Pastors can claim exemptions from income taxes when certain conditions apply. Generally, a pastor can deduct the cost of living quarters from his federal income taxes. A pastor can also claim an exemption from Social Security and Medicare under certain conditions, and he may be able to pay no federal taxes if he donates all of the money he earns.
Living Quarters Rules
The living quarters exemption applies both to the rent that the church would earn from the pastor's residence if the church decided to rent her residence out to a paying tenant, and to checks that the church writes to the pastor so that she can pay an independent landlord. This deduction is still available if the pastor owns her own apartment, and still receives a check to cover housing costs from her church. The living quarters exemption also covers water, gas, trash, and other utilities, but it does not include grocery bills.
The living quarters exemption only applies to the pastor's federal income taxes. He still has to pay Social Security and Medicare on the value of her living quarters. The Internal Revenue Service may classify a portion of the pastor's income as independent contractor income, which means that the pastor also has to send in the employer's portion of her Social Security and Medicare earnings.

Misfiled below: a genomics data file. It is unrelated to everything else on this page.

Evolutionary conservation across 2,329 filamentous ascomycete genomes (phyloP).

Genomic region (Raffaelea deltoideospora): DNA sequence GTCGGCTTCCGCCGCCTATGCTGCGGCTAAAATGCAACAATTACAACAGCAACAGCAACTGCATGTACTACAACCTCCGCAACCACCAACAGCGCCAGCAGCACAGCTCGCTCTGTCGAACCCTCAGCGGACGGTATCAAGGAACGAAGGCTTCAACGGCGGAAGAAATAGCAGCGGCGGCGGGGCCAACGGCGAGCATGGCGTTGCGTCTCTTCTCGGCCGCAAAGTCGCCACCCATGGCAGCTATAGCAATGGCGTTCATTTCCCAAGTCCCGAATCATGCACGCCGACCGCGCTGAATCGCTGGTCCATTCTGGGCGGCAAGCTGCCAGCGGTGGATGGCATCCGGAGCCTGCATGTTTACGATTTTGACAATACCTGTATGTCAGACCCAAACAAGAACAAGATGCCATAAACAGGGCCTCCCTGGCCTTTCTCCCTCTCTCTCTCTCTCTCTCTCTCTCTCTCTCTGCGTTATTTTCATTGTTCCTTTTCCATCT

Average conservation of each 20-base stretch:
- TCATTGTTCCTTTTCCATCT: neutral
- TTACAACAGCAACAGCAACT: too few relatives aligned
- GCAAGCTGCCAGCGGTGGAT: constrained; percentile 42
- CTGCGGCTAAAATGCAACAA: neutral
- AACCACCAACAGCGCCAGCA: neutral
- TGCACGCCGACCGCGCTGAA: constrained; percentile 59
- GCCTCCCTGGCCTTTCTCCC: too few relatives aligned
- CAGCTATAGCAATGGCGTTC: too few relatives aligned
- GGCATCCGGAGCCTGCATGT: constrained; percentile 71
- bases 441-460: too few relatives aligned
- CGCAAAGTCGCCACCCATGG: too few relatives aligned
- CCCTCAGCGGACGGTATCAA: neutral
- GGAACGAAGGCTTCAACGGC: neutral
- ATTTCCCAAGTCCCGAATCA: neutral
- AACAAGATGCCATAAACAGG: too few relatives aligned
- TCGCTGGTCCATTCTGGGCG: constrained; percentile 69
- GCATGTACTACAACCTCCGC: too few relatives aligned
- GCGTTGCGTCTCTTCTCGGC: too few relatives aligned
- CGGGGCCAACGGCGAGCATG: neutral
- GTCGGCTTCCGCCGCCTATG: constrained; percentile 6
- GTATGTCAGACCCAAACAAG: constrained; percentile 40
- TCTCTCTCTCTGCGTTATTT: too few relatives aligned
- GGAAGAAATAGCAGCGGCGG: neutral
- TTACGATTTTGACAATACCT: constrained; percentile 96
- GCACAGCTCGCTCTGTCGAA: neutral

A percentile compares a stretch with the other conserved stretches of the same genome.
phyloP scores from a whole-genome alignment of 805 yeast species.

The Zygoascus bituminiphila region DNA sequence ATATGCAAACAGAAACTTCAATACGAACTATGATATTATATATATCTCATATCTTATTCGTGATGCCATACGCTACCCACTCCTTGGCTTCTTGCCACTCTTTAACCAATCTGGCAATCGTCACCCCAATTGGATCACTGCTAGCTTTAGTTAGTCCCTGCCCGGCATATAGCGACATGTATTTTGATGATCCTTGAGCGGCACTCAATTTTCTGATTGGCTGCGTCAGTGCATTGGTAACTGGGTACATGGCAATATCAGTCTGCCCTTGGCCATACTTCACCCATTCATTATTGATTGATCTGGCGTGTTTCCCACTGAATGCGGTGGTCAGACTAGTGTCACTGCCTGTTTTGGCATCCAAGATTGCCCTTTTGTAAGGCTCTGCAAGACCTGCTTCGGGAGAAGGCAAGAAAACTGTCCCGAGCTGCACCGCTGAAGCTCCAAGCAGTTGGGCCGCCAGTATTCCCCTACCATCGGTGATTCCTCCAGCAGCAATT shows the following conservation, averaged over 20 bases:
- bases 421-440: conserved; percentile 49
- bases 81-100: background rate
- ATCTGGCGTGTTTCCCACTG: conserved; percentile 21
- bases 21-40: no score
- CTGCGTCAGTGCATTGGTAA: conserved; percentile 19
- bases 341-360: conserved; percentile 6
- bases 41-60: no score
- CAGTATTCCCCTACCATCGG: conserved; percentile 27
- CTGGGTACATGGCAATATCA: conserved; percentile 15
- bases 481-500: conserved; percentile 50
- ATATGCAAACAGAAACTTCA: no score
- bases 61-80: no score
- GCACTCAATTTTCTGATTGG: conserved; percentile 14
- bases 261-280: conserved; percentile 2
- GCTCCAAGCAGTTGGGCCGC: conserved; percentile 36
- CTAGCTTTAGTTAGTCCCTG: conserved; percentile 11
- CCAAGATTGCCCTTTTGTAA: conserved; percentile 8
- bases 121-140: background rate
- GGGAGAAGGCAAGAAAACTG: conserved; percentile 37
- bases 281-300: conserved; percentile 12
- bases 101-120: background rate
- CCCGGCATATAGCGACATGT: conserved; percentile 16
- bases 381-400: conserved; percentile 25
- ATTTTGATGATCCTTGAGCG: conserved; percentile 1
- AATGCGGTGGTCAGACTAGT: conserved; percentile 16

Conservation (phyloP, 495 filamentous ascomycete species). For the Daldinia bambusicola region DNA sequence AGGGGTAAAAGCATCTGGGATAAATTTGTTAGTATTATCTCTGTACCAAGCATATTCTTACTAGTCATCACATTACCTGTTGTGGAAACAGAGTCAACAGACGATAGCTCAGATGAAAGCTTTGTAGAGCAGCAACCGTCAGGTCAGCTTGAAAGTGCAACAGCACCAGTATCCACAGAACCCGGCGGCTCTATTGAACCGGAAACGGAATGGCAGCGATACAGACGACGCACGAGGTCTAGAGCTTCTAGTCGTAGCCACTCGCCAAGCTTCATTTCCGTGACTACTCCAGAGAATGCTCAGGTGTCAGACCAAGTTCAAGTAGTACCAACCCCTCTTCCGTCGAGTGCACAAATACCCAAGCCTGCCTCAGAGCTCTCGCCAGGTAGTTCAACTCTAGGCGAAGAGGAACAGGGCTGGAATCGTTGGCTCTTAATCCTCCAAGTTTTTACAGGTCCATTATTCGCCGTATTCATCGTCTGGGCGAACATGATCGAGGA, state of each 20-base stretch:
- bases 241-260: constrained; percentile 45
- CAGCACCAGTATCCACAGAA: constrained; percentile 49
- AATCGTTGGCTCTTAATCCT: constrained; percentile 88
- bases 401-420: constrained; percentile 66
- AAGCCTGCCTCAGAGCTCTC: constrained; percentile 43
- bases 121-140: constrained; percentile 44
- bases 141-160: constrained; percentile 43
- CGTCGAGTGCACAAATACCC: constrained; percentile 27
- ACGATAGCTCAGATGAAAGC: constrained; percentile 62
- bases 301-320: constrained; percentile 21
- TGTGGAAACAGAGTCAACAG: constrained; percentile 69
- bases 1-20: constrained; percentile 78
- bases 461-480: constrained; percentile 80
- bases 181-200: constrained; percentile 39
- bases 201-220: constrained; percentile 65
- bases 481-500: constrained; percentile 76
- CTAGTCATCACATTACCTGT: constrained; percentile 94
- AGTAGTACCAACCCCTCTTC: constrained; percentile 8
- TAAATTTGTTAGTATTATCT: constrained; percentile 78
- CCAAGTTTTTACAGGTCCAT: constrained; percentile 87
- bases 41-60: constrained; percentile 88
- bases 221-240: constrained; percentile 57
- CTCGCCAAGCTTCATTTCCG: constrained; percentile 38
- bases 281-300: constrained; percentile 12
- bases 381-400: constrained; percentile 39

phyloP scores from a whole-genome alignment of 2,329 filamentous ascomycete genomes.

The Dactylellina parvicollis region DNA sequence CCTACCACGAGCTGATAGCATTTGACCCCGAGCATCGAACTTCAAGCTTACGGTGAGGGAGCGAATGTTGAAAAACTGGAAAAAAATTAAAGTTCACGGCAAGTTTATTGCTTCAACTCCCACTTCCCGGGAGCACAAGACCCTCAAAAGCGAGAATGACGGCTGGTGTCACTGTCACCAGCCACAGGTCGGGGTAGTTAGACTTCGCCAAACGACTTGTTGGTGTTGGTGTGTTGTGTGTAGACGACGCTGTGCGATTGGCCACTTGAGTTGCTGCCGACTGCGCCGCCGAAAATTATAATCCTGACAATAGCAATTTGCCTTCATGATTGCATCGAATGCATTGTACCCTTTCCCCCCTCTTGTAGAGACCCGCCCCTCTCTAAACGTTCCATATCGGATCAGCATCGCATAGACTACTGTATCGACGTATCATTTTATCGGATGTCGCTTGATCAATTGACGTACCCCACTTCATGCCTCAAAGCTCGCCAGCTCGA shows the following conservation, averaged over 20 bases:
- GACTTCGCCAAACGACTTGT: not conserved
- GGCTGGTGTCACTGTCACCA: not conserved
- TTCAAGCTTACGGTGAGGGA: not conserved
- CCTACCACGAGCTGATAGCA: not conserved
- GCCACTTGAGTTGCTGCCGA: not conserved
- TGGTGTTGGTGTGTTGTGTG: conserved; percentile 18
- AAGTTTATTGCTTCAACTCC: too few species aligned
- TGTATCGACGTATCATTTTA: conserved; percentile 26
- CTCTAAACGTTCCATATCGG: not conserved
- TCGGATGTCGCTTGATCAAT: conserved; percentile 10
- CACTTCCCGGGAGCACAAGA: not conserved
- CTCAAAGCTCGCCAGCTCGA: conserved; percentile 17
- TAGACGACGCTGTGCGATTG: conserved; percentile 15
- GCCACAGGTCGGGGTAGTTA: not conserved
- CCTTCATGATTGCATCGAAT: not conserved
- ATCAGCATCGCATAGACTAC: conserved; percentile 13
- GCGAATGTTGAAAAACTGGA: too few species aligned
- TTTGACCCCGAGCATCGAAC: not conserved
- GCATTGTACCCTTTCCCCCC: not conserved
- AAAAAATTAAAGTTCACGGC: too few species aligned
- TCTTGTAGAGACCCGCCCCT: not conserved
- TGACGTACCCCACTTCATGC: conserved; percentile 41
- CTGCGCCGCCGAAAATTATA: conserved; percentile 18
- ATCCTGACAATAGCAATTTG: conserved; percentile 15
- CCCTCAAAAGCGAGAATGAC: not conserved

The Internal Revenue Service allows a pastor to opt out of Social Security and Medicare entirely if she thinks that these programs are incompatible with her faith. To claim this exemption, the pastor does not need to belong to a church that requires all of its members to opt out of Social Security and Medicare for religious reasons, as long as she tells the church body that grants her pastoral credential that she is rejecting membership in these programs because of her religious beliefs.
To qualify for a religious exemption from all federal taxes, the pastor must perform her work duties under the supervision of the church, and keep no money for herself. According to the Internal Revenue Service, if a carpenter decides to work for a construction contractor, and then asks the construction contractor to send his pay checks to the church, the carpenter's income is still subject to taxes because the construction contractor is not part of his church. However, if the pastor provides carpentry services as a direct employee of her church, and returns the checks the church gives her for her carpentry work, federal taxes do not apply.